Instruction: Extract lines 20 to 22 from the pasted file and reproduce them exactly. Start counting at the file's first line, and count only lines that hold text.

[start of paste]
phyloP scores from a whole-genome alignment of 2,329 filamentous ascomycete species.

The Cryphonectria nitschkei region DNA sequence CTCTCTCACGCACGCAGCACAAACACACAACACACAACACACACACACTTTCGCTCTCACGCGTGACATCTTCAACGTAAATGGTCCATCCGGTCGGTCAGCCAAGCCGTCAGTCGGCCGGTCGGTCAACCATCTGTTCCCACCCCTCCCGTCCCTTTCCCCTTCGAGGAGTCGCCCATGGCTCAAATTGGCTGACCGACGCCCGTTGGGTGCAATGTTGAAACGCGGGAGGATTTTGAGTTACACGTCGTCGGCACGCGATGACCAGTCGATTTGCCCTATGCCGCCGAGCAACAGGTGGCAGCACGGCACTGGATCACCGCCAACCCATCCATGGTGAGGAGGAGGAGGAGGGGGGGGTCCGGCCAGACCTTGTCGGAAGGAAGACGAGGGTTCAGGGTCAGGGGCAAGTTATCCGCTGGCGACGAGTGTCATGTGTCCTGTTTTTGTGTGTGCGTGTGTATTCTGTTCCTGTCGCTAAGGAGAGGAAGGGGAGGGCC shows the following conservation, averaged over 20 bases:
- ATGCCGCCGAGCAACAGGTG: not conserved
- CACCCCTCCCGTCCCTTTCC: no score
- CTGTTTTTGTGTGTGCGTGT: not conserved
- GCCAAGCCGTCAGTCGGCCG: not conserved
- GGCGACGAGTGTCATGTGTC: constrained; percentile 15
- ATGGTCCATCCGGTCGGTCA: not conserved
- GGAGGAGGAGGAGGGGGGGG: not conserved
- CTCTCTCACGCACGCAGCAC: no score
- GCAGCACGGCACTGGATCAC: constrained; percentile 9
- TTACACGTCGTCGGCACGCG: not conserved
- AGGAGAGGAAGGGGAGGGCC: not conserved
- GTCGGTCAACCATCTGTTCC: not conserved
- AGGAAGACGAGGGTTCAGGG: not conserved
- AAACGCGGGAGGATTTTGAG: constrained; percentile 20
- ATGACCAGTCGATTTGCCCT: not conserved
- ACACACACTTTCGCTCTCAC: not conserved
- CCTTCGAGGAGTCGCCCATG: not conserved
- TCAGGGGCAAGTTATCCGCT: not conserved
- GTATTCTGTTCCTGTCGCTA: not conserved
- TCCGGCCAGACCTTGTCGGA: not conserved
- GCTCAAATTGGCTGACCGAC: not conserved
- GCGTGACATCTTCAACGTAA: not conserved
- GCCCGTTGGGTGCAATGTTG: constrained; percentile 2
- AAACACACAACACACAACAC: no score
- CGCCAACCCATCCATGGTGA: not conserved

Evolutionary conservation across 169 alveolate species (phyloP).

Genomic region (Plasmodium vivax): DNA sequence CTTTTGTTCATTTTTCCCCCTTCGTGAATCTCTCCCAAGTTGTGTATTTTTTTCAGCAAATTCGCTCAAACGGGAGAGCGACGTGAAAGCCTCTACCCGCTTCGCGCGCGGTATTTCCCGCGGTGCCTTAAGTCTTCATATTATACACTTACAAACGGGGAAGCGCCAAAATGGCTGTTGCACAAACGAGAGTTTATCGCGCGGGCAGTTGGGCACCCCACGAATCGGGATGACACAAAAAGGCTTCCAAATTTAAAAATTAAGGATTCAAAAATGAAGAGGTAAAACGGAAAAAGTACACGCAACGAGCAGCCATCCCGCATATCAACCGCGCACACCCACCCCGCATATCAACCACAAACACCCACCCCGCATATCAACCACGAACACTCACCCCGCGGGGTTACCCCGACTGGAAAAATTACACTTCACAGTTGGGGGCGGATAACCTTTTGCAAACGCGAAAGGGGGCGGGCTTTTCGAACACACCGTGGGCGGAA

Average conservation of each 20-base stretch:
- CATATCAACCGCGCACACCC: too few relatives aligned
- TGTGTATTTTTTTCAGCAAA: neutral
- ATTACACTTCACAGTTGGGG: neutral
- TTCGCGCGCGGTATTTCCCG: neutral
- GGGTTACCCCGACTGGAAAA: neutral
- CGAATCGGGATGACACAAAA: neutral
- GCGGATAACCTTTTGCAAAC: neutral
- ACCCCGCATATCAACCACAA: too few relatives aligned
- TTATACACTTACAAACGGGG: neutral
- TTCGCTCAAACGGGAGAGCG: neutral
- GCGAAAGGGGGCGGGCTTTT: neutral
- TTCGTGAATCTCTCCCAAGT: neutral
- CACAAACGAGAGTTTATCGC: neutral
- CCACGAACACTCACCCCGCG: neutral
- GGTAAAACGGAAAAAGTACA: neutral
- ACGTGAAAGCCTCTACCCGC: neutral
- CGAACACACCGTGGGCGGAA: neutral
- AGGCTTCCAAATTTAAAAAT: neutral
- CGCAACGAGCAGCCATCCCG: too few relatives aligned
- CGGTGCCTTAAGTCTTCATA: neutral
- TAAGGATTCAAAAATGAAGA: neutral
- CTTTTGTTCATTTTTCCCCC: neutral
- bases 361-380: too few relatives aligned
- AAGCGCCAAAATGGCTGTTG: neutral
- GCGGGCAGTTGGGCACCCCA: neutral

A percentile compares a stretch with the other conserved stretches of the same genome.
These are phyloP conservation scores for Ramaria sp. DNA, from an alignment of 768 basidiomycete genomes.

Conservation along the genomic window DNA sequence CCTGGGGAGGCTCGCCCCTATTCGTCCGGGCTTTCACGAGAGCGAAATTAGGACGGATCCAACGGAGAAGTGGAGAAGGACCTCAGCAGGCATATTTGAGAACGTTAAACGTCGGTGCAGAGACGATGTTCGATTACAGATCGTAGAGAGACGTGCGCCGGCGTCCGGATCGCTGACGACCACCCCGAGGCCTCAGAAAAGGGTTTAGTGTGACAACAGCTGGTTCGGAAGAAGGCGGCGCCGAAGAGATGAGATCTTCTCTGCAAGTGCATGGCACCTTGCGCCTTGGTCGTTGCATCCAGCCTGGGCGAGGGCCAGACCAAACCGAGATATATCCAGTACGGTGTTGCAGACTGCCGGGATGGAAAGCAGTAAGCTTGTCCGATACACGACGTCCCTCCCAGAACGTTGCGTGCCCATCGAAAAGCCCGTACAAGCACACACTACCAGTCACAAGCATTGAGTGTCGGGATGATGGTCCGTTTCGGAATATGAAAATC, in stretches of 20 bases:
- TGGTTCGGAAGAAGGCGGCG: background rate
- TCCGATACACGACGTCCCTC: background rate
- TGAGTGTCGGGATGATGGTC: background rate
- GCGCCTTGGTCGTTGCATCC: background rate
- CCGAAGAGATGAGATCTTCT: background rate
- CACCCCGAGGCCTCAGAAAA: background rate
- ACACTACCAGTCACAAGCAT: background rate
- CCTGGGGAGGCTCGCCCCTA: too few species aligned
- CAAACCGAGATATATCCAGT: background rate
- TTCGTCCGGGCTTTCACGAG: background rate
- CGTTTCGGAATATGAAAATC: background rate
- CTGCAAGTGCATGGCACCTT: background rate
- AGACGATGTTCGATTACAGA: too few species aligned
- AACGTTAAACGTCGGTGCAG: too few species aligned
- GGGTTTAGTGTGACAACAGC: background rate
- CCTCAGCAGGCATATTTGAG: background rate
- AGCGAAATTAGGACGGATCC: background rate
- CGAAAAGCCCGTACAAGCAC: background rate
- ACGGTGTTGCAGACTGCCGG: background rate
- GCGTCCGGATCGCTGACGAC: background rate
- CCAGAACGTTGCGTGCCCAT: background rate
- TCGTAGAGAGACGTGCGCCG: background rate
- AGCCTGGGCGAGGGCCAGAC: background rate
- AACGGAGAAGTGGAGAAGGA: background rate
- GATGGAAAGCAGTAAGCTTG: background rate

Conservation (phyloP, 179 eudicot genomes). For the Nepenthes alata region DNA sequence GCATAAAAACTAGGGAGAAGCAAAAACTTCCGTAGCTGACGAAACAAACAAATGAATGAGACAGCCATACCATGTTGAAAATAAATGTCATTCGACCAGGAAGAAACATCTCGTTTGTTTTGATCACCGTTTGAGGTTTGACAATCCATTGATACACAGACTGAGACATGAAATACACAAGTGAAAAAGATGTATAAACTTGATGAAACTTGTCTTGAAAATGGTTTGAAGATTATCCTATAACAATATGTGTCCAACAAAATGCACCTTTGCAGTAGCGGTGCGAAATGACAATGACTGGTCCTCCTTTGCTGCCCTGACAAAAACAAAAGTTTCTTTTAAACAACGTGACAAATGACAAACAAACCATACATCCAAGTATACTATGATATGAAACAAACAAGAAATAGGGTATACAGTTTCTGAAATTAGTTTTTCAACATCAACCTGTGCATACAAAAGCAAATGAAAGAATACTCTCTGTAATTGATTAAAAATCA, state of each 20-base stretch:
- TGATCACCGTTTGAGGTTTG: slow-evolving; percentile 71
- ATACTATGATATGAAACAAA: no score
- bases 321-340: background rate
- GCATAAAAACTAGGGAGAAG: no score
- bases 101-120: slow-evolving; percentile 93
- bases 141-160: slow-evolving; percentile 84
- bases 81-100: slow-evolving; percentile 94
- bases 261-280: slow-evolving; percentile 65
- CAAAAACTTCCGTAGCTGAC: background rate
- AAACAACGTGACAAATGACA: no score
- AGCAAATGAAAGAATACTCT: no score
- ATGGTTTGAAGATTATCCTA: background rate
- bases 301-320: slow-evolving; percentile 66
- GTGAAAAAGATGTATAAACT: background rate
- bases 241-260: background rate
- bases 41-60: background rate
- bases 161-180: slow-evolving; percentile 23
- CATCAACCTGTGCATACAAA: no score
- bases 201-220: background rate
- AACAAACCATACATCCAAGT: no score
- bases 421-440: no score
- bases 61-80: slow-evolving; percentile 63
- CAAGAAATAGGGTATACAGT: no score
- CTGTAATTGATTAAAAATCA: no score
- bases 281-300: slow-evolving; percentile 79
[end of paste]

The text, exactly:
- TCAGGGGCAAGTTATCCGCT: not conserved
- GTATTCTGTTCCTGTCGCTA: not conserved
- TCCGGCCAGACCTTGTCGGA: not conserved